We’ve learned so much on our adventures so far, and I can’t wait to show you what’s next. As always, if you have a conservation story or idea don’t forget to drop me a note in Sam’s Inbox (firstname.lastname@example.org). Thanks for all you do! Happy Exploring!
Affect: (verb) to act on or cause a change
Aim: (verb) to point or direct toward something
Anesthesia: (noun) medicine usually given to an organism so it is asleep or unconscious during surgery or medical procedures
Barrier: (noun) something that blocks passage, such as a wall, fence, etc.
Blood vessel: (noun) a small passage (such as an artery or vein) that blood travels through from the heart to the rest of the body
Captive: (adjective) kept in a protected area under human care
Classify: (verb) to separate or organize into related groups
Cooperate: (verb) to work or act together willingly and agreeably toward a common purpose or goal
Compile: (verb) to put together from several sources into one
Combat: (verb) to fight against
Consist (of): (verb) composed or formed of
Database: (noun) a collection of related data that is located in one place (usually a computer)
Deforestation: (noun) the act of clearing forests or trees from an area
Document: (verb) to record or write down details for later reference
Effective: (adjective) successful in accomplishing a goal or task
Endangered: (adjective) at risk for extinction
Establish: (verb) to bring into being
Extinction: (noun) a coming to an end or dying out
Great ape: (noun) Apes of the family Hominidae, characterized by high intelligence and the absence of a tail. Includes humans, gorillas, chimpanzees, orangutans and bonobos.
Habitat: (noun) the natural environment of an organism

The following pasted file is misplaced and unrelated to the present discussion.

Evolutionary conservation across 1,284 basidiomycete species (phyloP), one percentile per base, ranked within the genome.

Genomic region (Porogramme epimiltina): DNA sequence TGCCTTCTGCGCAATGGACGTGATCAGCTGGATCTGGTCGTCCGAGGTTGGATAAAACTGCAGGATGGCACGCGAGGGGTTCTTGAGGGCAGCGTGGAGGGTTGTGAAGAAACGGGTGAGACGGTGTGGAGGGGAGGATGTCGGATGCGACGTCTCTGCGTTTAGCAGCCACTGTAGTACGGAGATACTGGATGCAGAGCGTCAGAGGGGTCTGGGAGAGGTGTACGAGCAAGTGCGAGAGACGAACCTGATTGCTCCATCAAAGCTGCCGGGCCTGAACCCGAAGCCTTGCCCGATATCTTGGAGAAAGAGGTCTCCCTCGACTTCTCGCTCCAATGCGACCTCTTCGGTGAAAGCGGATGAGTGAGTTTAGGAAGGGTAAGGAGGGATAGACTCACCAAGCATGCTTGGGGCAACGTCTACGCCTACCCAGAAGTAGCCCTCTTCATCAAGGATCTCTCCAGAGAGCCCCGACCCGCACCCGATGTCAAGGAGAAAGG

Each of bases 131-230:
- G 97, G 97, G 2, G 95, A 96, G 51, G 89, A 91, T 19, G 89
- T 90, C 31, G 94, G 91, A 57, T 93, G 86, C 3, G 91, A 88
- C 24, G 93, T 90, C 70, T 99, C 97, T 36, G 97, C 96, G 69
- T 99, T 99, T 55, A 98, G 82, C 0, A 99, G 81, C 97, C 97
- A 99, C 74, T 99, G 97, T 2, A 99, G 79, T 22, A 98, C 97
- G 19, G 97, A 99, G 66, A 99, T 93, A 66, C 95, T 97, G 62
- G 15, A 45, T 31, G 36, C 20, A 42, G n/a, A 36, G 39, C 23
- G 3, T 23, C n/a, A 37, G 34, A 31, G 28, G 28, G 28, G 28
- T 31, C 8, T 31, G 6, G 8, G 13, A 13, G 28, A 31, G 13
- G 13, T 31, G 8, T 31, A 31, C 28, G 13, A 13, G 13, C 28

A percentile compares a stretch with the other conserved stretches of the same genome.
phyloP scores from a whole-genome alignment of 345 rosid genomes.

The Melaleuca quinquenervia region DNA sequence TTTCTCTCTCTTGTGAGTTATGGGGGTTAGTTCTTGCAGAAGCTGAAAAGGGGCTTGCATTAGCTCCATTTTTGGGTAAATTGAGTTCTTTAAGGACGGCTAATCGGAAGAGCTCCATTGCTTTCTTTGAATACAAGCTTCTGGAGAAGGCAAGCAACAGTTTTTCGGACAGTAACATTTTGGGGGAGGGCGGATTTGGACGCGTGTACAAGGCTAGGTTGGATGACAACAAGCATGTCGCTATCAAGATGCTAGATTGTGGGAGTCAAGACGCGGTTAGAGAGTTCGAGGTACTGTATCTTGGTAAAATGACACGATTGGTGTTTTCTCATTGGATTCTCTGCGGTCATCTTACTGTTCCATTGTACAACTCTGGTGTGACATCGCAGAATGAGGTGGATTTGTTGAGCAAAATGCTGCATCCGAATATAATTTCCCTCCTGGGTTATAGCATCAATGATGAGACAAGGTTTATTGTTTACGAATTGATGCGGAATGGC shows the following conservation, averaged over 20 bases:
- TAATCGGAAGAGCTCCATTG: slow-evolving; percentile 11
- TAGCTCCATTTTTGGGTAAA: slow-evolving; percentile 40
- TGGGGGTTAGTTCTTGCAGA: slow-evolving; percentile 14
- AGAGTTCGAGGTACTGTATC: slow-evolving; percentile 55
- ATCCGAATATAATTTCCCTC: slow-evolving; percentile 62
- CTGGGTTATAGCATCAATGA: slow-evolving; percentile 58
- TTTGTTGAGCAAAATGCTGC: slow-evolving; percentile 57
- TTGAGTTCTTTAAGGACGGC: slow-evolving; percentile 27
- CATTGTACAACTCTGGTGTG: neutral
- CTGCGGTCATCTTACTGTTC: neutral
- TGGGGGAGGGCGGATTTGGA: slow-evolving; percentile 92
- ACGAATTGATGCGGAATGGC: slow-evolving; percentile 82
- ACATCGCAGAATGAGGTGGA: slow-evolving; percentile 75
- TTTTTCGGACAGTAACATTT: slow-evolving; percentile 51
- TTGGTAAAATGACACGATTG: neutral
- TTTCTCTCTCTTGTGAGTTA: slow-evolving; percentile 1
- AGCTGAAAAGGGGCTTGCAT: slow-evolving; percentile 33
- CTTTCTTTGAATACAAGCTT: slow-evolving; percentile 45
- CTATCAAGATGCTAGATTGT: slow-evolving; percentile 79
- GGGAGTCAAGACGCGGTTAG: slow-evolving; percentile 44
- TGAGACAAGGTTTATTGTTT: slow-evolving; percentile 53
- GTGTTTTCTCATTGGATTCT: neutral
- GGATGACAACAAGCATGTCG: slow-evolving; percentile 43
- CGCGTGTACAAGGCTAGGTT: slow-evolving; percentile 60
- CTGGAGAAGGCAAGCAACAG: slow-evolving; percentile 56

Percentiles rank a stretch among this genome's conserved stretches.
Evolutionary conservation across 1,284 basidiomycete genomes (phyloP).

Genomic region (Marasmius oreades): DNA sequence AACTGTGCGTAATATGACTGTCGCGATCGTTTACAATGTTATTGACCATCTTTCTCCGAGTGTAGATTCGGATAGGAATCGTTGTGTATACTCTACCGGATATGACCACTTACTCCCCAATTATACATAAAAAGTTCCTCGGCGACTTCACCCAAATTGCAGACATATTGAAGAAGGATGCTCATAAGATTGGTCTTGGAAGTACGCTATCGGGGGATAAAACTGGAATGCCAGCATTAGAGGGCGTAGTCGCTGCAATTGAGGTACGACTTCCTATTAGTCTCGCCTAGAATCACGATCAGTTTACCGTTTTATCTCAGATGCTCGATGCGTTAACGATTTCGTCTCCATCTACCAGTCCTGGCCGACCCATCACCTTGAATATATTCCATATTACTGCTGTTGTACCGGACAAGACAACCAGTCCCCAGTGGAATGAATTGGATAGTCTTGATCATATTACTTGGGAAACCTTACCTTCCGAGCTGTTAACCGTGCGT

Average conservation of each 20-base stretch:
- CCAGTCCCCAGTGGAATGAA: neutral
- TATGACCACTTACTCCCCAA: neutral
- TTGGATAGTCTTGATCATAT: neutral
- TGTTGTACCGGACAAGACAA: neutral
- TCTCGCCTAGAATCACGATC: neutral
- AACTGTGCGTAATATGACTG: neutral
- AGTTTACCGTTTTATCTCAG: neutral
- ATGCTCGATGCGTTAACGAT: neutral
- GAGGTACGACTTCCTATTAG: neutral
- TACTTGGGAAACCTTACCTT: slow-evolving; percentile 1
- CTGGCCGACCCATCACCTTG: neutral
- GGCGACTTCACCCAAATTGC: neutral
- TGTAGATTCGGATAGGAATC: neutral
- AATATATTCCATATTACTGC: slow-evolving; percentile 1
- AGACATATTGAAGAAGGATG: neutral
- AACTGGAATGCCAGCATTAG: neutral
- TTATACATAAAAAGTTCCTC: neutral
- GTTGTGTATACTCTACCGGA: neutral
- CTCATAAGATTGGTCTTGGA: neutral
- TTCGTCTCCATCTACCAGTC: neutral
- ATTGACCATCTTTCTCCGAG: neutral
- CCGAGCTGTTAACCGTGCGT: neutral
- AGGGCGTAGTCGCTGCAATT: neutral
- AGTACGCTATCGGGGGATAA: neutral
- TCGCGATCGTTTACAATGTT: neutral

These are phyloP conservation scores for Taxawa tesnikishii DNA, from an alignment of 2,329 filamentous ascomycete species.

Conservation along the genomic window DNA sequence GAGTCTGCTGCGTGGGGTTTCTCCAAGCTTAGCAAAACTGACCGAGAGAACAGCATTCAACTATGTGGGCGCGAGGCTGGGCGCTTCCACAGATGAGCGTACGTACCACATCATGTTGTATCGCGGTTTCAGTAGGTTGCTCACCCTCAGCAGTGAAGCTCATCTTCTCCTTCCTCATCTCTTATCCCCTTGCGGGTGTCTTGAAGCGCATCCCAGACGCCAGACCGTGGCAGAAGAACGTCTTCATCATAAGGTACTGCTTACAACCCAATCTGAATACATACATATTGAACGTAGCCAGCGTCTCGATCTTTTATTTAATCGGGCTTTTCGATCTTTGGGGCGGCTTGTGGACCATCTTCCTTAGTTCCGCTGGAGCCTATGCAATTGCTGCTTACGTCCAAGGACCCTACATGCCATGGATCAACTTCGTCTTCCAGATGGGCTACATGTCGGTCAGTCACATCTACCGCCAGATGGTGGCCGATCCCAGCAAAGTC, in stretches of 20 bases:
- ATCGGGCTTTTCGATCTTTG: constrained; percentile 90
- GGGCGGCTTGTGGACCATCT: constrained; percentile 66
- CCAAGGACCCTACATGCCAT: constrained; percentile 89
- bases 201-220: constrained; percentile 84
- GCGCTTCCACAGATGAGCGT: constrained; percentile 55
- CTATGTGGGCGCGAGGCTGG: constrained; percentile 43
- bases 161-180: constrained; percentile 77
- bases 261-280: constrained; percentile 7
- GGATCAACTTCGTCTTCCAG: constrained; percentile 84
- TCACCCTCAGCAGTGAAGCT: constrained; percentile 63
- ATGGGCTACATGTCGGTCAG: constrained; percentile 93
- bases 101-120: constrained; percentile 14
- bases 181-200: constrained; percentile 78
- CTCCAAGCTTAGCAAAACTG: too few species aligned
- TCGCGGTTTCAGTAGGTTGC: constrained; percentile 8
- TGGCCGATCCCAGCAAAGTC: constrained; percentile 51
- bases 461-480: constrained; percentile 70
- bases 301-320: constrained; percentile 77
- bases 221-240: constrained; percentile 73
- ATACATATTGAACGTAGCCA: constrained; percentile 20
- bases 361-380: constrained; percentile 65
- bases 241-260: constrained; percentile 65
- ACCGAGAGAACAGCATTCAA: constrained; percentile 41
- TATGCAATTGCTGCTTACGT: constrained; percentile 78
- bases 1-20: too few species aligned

Habitat alteration: (noun) change that takes place in a habitat caused by natural or human processes
Harvest: (verb) to gather
Herbivore: (noun) an animal that feeds primarily on grass and other plants
Highlight: (verb) to spotlight, illuminate, or draw attention to
Impressive: (adjective) striking or remarkable
Improve: (verb) to make better
Infection: (noun) a medical condition when germs contaminate or poison body tissues
Limited: (adjective) restricted, confined, not far-reaching
Narrow: (adjective) skinny, the opposite of wide
Native: (adjective) being from the place or environment in which a person was born or a thing came into being
Observation: (noun) the act of noticing something by watching it with your own eyes
Primate: (noun) a group of mammals consisting of apes and monkeys
Stress: (noun) pressure or force placed on one thing by another, strain.
Species: (noun) a group of individuals having some common characteristics or qualities
Subspecies: (noun) a species within a species
Ultrasound: (noun) a medical procedure that produces a picture of the inside of a body
Vulnerable: (adjective) easily targeted, likely to be attacked, unprotected, exposed
Witness: (verb) to see, hear or perceive something in person